English Place-name Society

Survey of English Place-Names

A county-by-county guide to the linguistic origins of England’s place-names – a project of the English Place-Name Society, founded 1923.


Major Settlement in the Parish of Washingley

Historical Forms

  • Wasingelei 1086 DB 1286 For
  • Wassingelai, Wassingelea, Wassingele(ga) 1163,1167,1187 P 1198 P 1241 FF 1245 For 1292 Ipm 1294 Cl
  • Wassingle(y), Wassyngle(y) 1185 Templars c.1200 Ass 1260
  • Wassynghele 1260 Ass
  • Wassigleye 1261 FF
  • Washingle 1286 Ass
  • Wasinglee 1286 Orig
  • Wasshyngle 1429 IpmR
  • Wasshelyngle 1518 FF


The Washing - names in English place-names are not easy to explain. The essential material is found in Washington (Sx), Wasingatun , Wassingatun , Wessingatun in BCS 1125, 834, 819, all 12th cent. copies of Saxon charters, Washingford (Nf)DB Wasingaford , later Wasingford , Wassingford , Washingborough (L), DBWashingeburg and Washington (Du), with forms in Wess - and Wass - and, after 1300, in Wessh - and Wassh -, and one in Quess - in 1280. Washingborough also occasionally has forms with initial Qu -. In addition to these we must also note Washbourne (Gl) which is Wassanburna in 11th cent. copies of Saxon charters (BCS 236, 430) and Waseborne in DB, and also a lost Wasincham in the Norfolk Domesday, and a lost Watsingaham (Sr), BCS 693.

In interpreting these forms it should be noted in the first place that the history of Washbourne makes it practically certain that there was an OE  pers. name Wassa (cf. OGer Wassingun , Wassenstein , Förstemann PN) and that this might at a later date appear as Wash -, for it is impossible to believe that an OE  name with initial Wæsc - would appear in this form in the charters in question. The same is true with equal certainty of the old forms of Washington (Sx). We cannot be so sure in the case of the other place-names for which we have only ME  forms, for ss in ME  may represent the sh - sound. It should be noted, however, that, with the exception of Washingborough, forms with distinctive sh are late in appearance, and one may suspect that all except this originally had a pure s or ss . If that is the case we should interpret Washingley as 'leah of Wassa's people' and presume that Wassingley , like so many of these names, was changed to Washingley under the influence of the common word wash . On the other hand, it is just conceivable that here and in one or two other of the Wash - names, we have, as the first element, Wæscingas , 'dwellers on the wæsc or small stream,' and that the whole name means 'clearing of the dwellers on the wæsc.' In some cases there are clearly such streams and we need not look for anything like the Wash itself.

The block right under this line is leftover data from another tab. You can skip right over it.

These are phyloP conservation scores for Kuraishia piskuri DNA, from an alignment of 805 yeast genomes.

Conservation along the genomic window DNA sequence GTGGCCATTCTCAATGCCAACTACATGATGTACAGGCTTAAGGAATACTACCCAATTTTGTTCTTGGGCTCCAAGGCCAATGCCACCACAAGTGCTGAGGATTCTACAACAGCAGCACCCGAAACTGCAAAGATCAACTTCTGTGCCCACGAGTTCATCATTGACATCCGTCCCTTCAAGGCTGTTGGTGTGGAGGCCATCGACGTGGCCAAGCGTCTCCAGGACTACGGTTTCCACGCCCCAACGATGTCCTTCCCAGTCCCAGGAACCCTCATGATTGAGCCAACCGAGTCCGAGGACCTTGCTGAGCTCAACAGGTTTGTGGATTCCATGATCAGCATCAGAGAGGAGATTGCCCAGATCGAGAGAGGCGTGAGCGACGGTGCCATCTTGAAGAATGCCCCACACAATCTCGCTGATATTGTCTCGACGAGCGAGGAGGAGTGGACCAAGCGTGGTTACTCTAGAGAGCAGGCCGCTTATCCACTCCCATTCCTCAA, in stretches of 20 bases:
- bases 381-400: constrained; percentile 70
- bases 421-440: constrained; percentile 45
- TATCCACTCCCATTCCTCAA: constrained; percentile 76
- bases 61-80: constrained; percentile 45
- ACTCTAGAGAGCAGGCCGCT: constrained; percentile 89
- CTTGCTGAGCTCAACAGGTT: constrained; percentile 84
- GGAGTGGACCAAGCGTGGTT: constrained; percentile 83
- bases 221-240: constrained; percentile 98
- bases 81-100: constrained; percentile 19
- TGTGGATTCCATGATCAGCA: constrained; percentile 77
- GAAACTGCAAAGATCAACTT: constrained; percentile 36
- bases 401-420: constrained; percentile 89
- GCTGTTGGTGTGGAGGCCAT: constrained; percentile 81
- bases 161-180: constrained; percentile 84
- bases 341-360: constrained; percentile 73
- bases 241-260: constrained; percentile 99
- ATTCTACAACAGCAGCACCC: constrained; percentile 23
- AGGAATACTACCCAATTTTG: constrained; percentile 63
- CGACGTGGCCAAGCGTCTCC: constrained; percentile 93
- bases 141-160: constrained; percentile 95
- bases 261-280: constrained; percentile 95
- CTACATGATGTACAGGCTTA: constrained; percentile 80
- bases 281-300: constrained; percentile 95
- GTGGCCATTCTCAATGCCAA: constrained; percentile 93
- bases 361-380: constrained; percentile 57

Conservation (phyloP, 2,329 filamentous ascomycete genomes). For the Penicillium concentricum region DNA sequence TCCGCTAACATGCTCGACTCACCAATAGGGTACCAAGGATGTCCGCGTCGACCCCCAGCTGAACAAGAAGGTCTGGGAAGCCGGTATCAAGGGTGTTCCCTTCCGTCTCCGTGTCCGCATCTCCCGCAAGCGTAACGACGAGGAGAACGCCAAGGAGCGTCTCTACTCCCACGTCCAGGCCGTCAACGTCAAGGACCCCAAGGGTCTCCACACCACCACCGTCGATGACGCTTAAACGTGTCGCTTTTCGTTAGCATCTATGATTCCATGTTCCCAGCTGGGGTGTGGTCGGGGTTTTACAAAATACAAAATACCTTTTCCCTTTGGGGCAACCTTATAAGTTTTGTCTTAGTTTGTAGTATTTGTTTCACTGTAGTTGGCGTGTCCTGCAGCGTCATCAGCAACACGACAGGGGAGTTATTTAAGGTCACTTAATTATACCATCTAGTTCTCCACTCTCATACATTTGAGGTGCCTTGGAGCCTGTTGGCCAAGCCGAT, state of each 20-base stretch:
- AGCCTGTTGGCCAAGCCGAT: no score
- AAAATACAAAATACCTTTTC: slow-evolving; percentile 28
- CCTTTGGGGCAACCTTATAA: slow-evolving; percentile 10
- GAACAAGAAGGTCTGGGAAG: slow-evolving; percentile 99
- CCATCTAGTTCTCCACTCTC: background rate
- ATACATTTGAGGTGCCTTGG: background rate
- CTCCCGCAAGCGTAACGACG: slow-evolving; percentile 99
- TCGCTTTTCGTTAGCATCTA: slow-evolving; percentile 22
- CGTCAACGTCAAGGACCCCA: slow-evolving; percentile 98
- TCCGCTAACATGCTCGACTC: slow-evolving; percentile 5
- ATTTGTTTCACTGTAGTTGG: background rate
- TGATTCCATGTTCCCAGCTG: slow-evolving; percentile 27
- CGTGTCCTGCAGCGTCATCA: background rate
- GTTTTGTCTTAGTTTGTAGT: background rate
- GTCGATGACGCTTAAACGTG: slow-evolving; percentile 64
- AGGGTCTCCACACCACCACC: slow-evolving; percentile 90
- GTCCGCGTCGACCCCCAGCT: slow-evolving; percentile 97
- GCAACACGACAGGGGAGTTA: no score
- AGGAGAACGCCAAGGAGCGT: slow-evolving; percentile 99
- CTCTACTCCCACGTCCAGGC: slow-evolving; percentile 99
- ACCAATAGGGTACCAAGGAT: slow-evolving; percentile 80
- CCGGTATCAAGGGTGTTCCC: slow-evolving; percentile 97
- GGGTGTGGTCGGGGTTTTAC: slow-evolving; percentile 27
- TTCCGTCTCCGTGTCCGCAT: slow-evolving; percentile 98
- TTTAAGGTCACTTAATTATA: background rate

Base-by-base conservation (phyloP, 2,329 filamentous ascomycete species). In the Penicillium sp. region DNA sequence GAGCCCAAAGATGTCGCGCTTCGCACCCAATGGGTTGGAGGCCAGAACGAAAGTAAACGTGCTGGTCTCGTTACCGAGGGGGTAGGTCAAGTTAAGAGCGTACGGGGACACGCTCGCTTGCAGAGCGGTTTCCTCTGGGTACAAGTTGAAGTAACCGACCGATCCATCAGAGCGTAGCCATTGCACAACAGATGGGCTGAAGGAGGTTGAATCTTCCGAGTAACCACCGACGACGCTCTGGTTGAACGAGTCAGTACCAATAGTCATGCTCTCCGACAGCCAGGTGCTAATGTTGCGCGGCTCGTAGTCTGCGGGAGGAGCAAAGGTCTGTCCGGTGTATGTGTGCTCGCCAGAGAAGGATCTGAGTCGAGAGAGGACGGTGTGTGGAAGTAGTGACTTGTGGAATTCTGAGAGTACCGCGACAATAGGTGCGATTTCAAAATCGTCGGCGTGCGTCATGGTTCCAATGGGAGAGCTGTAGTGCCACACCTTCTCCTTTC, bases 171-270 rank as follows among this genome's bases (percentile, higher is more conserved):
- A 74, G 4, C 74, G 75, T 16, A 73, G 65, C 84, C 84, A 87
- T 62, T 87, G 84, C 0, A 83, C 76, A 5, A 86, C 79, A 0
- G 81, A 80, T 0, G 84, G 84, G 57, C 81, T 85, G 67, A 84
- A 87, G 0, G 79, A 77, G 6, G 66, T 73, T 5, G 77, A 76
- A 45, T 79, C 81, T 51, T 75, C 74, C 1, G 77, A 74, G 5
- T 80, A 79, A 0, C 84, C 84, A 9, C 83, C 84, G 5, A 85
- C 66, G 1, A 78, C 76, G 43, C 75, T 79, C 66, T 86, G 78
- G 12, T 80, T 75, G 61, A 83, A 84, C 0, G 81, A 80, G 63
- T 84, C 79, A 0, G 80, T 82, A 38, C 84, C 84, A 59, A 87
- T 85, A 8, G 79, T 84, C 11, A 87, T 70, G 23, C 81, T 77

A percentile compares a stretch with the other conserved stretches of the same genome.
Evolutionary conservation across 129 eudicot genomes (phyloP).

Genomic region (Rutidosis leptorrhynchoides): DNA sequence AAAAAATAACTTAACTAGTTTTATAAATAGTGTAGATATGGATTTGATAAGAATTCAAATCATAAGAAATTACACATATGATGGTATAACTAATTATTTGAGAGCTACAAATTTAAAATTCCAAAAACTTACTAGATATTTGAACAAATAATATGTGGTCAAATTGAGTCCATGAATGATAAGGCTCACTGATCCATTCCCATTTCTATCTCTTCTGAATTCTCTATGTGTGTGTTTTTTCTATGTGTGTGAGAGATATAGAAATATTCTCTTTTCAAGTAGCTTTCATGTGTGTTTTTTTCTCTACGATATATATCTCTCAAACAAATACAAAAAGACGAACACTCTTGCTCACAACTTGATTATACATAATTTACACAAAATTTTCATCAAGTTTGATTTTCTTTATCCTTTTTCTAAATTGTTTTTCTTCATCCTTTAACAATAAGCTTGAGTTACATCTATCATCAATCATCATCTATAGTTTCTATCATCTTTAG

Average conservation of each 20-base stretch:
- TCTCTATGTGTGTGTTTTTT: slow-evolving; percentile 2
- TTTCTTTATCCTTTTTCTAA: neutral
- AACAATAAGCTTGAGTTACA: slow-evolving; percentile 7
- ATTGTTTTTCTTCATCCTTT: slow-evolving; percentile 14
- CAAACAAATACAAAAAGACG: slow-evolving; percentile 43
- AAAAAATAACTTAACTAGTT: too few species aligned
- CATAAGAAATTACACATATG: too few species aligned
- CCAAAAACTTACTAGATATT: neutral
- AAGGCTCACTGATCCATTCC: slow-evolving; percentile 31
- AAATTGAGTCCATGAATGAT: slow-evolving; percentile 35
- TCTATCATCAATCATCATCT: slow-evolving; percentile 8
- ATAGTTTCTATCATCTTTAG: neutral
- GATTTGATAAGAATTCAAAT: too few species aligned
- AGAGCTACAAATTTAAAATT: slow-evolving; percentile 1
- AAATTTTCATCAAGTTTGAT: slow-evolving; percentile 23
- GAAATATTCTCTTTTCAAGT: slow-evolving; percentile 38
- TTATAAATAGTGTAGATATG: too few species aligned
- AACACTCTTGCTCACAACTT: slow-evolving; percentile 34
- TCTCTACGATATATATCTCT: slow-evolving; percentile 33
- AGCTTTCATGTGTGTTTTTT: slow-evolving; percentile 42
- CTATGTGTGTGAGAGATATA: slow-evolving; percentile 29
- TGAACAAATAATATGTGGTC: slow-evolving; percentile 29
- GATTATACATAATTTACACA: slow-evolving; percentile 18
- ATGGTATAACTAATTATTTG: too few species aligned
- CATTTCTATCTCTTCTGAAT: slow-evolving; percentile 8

Places in the same Parish

Early-attested site